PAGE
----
Cadiz – In 1100 BC the Phoenicians founded the port of Gadir, known today as Cadiz, which became a market for silver and tin. Some 600 years later it was taken by the Carthaginians and passed in the 3rd century BC to the Romans. It flourished until the fall of Rome, but suffered from the Visigoths and unlike much of Andalucia declined further under the Moors. Its fortifications were rebuilt following it’s reconquest in 1262 by Alfonso X of Castile. Following the discovery of the New World, Cadiz revived its prosperity, as many ships from America unloaded their cargoes there. Columbus sailed from Cádiz in 1495, his second voyage. Inthe late 16th century both Sir Francis Drake and the earl of Essex led attacks on the fleet anchored there and the city respectivly. When in 1718 a sandbar blocked Seville’s port Cádiz became the centre for New World trade. The city declined after Spain lost its American colonies .Cádiz resisted a two year siege by the French from 1810 to 181212 unti lthe Duke of Wellington’s forces relieved it. Cadiz fell to the Nationalists in the Spanish Civil War. Today the city, which lies at the southern end of the bay of Cadiz, has an abundance of parks promanades and squares. It is chiefly a port exporting wines, notably the local sherry which has a worldwide reputation and other agricultural items and importing coal, foodstuffs and iron. There is a large fishing fleet based here and some shipbuilding on a limited scale takes place. At the northern end of the bay is the US naval base at Rota.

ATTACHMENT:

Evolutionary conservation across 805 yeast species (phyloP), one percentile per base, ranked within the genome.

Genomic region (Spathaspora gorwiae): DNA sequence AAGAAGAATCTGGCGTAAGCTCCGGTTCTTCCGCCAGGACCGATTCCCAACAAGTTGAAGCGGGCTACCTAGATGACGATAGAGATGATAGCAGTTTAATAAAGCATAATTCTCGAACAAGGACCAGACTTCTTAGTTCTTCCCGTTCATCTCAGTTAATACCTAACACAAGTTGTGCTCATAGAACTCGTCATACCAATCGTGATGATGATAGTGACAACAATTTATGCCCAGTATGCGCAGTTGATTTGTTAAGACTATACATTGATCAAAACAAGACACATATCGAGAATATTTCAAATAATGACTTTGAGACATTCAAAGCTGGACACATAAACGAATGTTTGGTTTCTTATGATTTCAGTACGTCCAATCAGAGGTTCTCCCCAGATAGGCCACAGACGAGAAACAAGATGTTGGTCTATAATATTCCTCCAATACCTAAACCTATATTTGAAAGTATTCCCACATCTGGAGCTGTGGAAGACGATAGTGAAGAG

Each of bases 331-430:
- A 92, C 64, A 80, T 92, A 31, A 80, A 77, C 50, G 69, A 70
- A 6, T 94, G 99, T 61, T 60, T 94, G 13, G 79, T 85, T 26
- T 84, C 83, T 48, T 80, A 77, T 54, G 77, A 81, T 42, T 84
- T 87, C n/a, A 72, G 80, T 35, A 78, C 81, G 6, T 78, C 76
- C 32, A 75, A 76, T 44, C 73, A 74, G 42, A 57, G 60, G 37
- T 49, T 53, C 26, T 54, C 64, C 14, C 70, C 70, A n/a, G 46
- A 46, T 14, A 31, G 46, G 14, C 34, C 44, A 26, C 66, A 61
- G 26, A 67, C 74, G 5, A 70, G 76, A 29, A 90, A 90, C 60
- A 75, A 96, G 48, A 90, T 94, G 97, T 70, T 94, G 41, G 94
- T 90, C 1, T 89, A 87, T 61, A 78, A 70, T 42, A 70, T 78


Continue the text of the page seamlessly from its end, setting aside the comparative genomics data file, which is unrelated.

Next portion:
Cordoba lies beside a loop in the river Guadalequiver upstream from Seville. During the time when the Romans ruled Cordoba was the largest city in Spain and enjoyed great prominence during the time of the Moors. They built the Mezquita, the most beuatiful mosque in Spain.